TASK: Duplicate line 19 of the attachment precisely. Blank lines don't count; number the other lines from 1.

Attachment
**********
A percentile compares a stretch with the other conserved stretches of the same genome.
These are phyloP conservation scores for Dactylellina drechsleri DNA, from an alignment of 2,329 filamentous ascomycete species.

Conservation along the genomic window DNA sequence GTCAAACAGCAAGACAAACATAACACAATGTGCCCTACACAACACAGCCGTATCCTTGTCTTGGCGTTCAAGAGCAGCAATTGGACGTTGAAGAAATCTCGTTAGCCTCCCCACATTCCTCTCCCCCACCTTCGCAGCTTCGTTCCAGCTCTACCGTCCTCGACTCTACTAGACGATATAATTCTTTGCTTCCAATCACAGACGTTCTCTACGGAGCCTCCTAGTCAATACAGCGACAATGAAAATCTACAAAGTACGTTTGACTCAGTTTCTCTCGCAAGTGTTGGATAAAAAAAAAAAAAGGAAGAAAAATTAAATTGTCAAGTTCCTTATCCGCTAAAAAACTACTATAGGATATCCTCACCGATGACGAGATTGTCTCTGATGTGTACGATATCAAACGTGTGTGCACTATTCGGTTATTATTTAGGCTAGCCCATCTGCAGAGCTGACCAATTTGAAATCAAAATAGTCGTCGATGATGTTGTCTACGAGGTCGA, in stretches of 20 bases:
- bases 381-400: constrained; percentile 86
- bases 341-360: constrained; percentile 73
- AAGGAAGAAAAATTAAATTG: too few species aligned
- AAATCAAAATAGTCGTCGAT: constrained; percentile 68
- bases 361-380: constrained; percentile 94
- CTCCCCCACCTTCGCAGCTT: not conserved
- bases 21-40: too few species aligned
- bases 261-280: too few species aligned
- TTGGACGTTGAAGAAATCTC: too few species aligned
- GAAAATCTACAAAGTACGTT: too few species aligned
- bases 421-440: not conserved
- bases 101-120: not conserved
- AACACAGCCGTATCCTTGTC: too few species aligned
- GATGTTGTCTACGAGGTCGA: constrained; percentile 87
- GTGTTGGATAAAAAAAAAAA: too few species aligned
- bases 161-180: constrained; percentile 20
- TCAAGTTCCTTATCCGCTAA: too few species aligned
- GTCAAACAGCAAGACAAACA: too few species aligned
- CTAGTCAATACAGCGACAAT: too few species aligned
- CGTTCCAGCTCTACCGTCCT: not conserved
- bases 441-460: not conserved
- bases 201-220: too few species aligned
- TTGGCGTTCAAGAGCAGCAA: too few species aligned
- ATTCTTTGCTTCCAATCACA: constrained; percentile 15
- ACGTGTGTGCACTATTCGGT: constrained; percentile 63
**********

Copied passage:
- bases 161-180: constrained; percentile 20